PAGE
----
Manual reports will be generated for the use of executives and managers who will study the deduction functions. Report generation tends to be full of errors and time-consuming when there is no centralized real-time data.
What Makes DSO Important?
DSO can impact a company’s financial function significantly. It is an essential metric showing firms and business owners how well an entity is performing in terms of collecting receivables from their clients. The ratio provides a better appreciation of various business functions, including the following:
- Speed in which clients payback
- The firm’s operational liquidity
- Client relationships
- Overall sales completed in a specific time frame
- Accounts Receivable team’s overall performance
Understanding the Difference Between High and Low DSO
Having a good grasp of the differences between low and high DSO will help companies better understand the effectiveness of the Accounts Receivable processes and the firm’s cash conversion cycle.
It is always favorable to have a low DSO as it is indicative of the company’s efficiency and quickness in collecting receivables from its clients. Enterprises with effective collection procedures generally have a lower DSO.
A lower DSO helps avoid writing off payments as bad debts and guarantees quick inflow of operational liquidity.
On the other hand, a high DSO is indicative of the company’s inability to collect accounts receivable within a specific timeframe. Generally, organizations that have ineffective collection processes have a higher DSO.
The high DSO could also be because of clients’ unwillingness or inability to pay back for the service or product. In this case, the firm won’t be able to convert its credit sales into cash or worse, might even end up writing off the payment as a bad debt.
However, a low DSO isn’t precisely always an indication of a company’s efficiency in the collection. Sometimes a low DSO could be because of two reasons:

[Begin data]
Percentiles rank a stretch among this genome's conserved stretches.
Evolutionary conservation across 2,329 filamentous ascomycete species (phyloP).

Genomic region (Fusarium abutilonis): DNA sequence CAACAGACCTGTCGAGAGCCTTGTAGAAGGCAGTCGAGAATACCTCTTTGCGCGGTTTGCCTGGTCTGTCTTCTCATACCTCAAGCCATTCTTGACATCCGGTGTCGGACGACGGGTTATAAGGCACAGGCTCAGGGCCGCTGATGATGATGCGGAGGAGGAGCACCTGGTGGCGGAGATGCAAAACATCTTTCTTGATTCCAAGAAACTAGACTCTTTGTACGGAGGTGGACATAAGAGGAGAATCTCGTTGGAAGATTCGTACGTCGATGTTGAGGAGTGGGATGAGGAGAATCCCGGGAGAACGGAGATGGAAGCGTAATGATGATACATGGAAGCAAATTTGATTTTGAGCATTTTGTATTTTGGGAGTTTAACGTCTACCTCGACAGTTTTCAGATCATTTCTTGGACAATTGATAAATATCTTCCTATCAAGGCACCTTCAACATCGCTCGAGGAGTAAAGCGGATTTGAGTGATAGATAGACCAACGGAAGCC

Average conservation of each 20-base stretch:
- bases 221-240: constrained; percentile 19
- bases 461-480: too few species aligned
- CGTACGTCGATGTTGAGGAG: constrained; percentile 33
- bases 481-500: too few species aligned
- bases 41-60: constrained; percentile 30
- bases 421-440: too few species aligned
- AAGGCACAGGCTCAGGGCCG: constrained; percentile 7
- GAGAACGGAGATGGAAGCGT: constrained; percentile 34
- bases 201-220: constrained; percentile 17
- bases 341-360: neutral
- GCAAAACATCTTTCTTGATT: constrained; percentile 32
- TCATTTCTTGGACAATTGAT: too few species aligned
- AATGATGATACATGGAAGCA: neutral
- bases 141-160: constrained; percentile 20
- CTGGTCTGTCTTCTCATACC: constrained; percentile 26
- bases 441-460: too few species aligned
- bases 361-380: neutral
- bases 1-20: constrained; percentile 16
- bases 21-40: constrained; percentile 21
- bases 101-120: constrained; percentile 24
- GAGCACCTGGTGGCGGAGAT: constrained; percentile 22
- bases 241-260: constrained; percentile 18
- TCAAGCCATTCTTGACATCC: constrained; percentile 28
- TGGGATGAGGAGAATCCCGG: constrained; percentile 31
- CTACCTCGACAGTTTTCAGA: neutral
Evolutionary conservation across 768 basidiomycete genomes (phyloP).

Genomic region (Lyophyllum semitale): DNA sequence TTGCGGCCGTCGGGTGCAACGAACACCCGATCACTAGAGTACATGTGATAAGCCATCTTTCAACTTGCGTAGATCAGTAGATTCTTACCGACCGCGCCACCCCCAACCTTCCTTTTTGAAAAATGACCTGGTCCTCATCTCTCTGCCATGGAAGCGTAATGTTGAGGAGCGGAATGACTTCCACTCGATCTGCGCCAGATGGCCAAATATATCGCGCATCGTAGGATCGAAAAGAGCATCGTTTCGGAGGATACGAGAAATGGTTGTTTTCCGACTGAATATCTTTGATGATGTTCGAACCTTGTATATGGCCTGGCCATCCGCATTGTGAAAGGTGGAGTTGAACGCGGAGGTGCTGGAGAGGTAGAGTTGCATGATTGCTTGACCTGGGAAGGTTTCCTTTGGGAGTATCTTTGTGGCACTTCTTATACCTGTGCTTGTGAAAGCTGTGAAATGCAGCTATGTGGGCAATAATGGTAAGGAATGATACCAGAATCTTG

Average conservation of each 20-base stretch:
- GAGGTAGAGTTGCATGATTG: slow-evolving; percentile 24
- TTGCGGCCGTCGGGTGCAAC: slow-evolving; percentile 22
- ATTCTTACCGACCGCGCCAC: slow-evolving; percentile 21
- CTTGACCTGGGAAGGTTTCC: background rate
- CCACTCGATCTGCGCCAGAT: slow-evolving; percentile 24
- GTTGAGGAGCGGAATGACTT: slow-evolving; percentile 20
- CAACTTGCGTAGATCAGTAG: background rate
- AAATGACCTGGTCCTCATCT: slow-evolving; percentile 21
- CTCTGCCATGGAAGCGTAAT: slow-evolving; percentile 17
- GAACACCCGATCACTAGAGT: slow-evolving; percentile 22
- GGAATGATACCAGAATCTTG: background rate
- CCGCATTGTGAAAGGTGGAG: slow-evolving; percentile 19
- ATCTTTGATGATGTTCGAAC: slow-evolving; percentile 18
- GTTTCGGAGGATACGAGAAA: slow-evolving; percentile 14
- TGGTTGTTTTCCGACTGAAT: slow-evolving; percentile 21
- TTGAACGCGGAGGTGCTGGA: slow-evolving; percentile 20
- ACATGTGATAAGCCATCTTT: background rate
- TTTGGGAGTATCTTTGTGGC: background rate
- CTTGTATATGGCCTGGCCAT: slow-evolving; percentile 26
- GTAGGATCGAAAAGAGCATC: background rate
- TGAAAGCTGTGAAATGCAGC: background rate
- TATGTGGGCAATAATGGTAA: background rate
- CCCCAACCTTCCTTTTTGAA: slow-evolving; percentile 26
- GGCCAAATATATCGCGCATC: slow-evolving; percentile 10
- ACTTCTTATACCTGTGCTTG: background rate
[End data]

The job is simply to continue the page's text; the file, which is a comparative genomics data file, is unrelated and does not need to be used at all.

The net sales are relatively high, which is probably due to the firm’s lenient credit policies. The sales and credit teams might be extending credit terms without conducting a careful risk assessment. In this case, the DSO might be low, but it could result in more payment delinquencies in the future.
The net receivables are relatively low, which means that the collection teams perform well in collecting from clients. This is a good indicator of the company’s financial health.
Strategies to Improve DSO
It’s important to calculate the DSO as it is necessary to determine how the company is performing vis-a-vis industry standards and crafting plans on areas that need improvement. Credit and collections are essential areas affecting the DSO, and up to a certain extent, the company’s cash flow. This is why companies need to optimize credit policies and collection processes to reduce DSO.
Here are some strategies to improve DSO.
Identify High-Risk Clients
Retaining customers is necessary for consistent business growth. However, companies should also pay more attention to clients that are regularly delinquent in payment and re-assess their payment terms and creditworthiness to minimize risks.
Identifying at-risk, critical customers can be done by account segmentation according to associated risks and payment trends. Companies can craft collection strategies according to the client’s risk level. Likewise, the collection team must prioritize clients with at-risk accounts to avoid payment delinquencies and bad debt.
Companies can adopt the carrot-and-stick principle to improve their DSO. Offering incentives to clients who pay early is an effective strategy to lower DSO. Likewise, charging penalties for clients who are consistently late with their payments is also useful.
Provide Various Payment Options to Clients
There’s a downside to offering limited payment options. One of which is that it also restricts clients from paying on time. The current business environment requires the availability of more payment options.
Companies can also offer digital payments to make it easier for customers to pay.